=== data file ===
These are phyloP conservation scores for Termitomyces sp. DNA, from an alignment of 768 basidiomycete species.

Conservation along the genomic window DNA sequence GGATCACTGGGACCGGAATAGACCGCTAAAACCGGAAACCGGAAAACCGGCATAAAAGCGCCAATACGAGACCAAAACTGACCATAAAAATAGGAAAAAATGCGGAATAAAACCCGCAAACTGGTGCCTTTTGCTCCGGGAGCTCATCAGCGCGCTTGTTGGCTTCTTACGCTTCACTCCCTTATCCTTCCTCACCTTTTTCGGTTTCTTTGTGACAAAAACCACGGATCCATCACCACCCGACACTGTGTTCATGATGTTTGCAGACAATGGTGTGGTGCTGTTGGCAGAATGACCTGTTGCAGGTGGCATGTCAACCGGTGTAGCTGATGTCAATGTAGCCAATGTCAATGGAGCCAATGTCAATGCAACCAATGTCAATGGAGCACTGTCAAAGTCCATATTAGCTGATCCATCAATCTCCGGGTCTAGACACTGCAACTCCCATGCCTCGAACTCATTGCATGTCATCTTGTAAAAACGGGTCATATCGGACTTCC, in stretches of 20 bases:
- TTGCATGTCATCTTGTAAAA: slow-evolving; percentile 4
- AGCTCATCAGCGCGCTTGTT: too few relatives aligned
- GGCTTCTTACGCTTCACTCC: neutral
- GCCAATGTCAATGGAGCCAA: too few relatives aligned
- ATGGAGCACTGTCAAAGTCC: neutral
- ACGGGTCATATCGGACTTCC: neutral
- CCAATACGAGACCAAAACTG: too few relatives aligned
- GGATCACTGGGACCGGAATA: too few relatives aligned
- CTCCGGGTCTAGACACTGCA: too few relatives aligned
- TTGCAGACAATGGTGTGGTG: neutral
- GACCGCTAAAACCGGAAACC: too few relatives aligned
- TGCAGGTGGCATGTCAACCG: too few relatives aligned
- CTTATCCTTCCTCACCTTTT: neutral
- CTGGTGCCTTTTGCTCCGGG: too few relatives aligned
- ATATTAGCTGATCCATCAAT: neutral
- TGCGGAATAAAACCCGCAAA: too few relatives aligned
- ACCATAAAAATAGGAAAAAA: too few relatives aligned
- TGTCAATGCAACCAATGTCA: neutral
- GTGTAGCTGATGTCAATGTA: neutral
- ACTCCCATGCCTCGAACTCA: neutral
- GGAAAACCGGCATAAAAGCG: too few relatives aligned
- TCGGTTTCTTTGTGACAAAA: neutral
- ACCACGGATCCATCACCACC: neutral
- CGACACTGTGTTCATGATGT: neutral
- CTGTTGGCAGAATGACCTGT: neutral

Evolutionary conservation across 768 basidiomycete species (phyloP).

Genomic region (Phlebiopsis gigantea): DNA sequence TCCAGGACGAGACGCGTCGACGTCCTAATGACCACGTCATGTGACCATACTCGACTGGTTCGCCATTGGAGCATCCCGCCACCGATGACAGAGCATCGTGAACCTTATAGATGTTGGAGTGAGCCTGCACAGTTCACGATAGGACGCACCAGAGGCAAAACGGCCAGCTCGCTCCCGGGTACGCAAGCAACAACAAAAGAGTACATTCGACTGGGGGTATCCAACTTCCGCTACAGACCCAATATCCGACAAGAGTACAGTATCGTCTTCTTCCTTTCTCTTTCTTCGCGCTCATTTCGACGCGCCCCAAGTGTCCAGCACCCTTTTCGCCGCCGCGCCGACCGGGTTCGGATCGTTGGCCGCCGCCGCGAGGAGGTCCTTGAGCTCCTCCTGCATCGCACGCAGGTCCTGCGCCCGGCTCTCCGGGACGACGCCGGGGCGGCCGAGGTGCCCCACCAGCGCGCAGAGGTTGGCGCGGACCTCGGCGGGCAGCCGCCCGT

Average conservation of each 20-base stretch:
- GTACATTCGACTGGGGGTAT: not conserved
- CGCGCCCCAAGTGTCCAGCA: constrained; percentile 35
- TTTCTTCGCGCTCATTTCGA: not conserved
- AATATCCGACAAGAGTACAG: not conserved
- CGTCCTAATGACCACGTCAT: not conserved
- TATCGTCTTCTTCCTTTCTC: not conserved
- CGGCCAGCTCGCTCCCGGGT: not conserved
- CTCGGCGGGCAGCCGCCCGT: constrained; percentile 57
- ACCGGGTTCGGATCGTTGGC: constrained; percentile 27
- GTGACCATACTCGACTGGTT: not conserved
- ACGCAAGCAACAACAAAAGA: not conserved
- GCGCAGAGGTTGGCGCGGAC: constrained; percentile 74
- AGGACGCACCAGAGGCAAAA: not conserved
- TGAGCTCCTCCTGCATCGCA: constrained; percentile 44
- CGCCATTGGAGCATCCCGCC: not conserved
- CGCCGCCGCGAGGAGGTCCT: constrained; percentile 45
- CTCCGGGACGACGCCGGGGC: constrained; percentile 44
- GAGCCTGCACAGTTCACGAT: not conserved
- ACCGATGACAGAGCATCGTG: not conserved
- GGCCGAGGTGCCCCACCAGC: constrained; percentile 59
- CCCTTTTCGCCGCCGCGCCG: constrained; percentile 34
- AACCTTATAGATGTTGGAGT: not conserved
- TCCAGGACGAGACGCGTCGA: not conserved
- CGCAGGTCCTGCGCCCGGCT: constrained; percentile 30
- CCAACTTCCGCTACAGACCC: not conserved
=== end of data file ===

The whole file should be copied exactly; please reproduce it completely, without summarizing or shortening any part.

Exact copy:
These are phyloP conservation scores for Termitomyces sp. DNA, from an alignment of 768 basidiomycete species.

Conservation along the genomic window DNA sequence GGATCACTGGGACCGGAATAGACCGCTAAAACCGGAAACCGGAAAACCGGCATAAAAGCGCCAATACGAGACCAAAACTGACCATAAAAATAGGAAAAAATGCGGAATAAAACCCGCAAACTGGTGCCTTTTGCTCCGGGAGCTCATCAGCGCGCTTGTTGGCTTCTTACGCTTCACTCCCTTATCCTTCCTCACCTTTTTCGGTTTCTTTGTGACAAAAACCACGGATCCATCACCACCCGACACTGTGTTCATGATGTTTGCAGACAATGGTGTGGTGCTGTTGGCAGAATGACCTGTTGCAGGTGGCATGTCAACCGGTGTAGCTGATGTCAATGTAGCCAATGTCAATGGAGCCAATGTCAATGCAACCAATGTCAATGGAGCACTGTCAAAGTCCATATTAGCTGATCCATCAATCTCCGGGTCTAGACACTGCAACTCCCATGCCTCGAACTCATTGCATGTCATCTTGTAAAAACGGGTCATATCGGACTTCC, in stretches of 20 bases:
- TTGCATGTCATCTTGTAAAA: slow-evolving; percentile 4
- AGCTCATCAGCGCGCTTGTT: too few relatives aligned
- GGCTTCTTACGCTTCACTCC: neutral
- GCCAATGTCAATGGAGCCAA: too few relatives aligned
- ATGGAGCACTGTCAAAGTCC: neutral
- ACGGGTCATATCGGACTTCC: neutral
- CCAATACGAGACCAAAACTG: too few relatives aligned
- GGATCACTGGGACCGGAATA: too few relatives aligned
- CTCCGGGTCTAGACACTGCA: too few relatives aligned
- TTGCAGACAATGGTGTGGTG: neutral
- GACCGCTAAAACCGGAAACC: too few relatives aligned
- TGCAGGTGGCATGTCAACCG: too few relatives aligned
- CTTATCCTTCCTCACCTTTT: neutral
- CTGGTGCCTTTTGCTCCGGG: too few relatives aligned
- ATATTAGCTGATCCATCAAT: neutral
- TGCGGAATAAAACCCGCAAA: too few relatives aligned
- ACCATAAAAATAGGAAAAAA: too few relatives aligned
- TGTCAATGCAACCAATGTCA: neutral
- GTGTAGCTGATGTCAATGTA: neutral
- ACTCCCATGCCTCGAACTCA: neutral
- GGAAAACCGGCATAAAAGCG: too few relatives aligned
- TCGGTTTCTTTGTGACAAAA: neutral
- ACCACGGATCCATCACCACC: neutral
- CGACACTGTGTTCATGATGT: neutral
- CTGTTGGCAGAATGACCTGT: neutral

Evolutionary conservation across 768 basidiomycete species (phyloP).

Genomic region (Phlebiopsis gigantea): DNA sequence TCCAGGACGAGACGCGTCGACGTCCTAATGACCACGTCATGTGACCATACTCGACTGGTTCGCCATTGGAGCATCCCGCCACCGATGACAGAGCATCGTGAACCTTATAGATGTTGGAGTGAGCCTGCACAGTTCACGATAGGACGCACCAGAGGCAAAACGGCCAGCTCGCTCCCGGGTACGCAAGCAACAACAAAAGAGTACATTCGACTGGGGGTATCCAACTTCCGCTACAGACCCAATATCCGACAAGAGTACAGTATCGTCTTCTTCCTTTCTCTTTCTTCGCGCTCATTTCGACGCGCCCCAAGTGTCCAGCACCCTTTTCGCCGCCGCGCCGACCGGGTTCGGATCGTTGGCCGCCGCCGCGAGGAGGTCCTTGAGCTCCTCCTGCATCGCACGCAGGTCCTGCGCCCGGCTCTCCGGGACGACGCCGGGGCGGCCGAGGTGCCCCACCAGCGCGCAGAGGTTGGCGCGGACCTCGGCGGGCAGCCGCCCGT

Average conservation of each 20-base stretch:
- GTACATTCGACTGGGGGTAT: not conserved
- CGCGCCCCAAGTGTCCAGCA: constrained; percentile 35
- TTTCTTCGCGCTCATTTCGA: not conserved
- AATATCCGACAAGAGTACAG: not conserved
- CGTCCTAATGACCACGTCAT: not conserved
- TATCGTCTTCTTCCTTTCTC: not conserved
- CGGCCAGCTCGCTCCCGGGT: not conserved
- CTCGGCGGGCAGCCGCCCGT: constrained; percentile 57
- ACCGGGTTCGGATCGTTGGC: constrained; percentile 27
- GTGACCATACTCGACTGGTT: not conserved
- ACGCAAGCAACAACAAAAGA: not conserved
- GCGCAGAGGTTGGCGCGGAC: constrained; percentile 74
- AGGACGCACCAGAGGCAAAA: not conserved
- TGAGCTCCTCCTGCATCGCA: constrained; percentile 44
- CGCCATTGGAGCATCCCGCC: not conserved
- CGCCGCCGCGAGGAGGTCCT: constrained; percentile 45
- CTCCGGGACGACGCCGGGGC: constrained; percentile 44
- GAGCCTGCACAGTTCACGAT: not conserved
- ACCGATGACAGAGCATCGTG: not conserved
- GGCCGAGGTGCCCCACCAGC: constrained; percentile 59
- CCCTTTTCGCCGCCGCGCCG: constrained; percentile 34
- AACCTTATAGATGTTGGAGT: not conserved
- TCCAGGACGAGACGCGTCGA: not conserved
- CGCAGGTCCTGCGCCCGGCT: constrained; percentile 30
- CCAACTTCCGCTACAGACCC: not conserved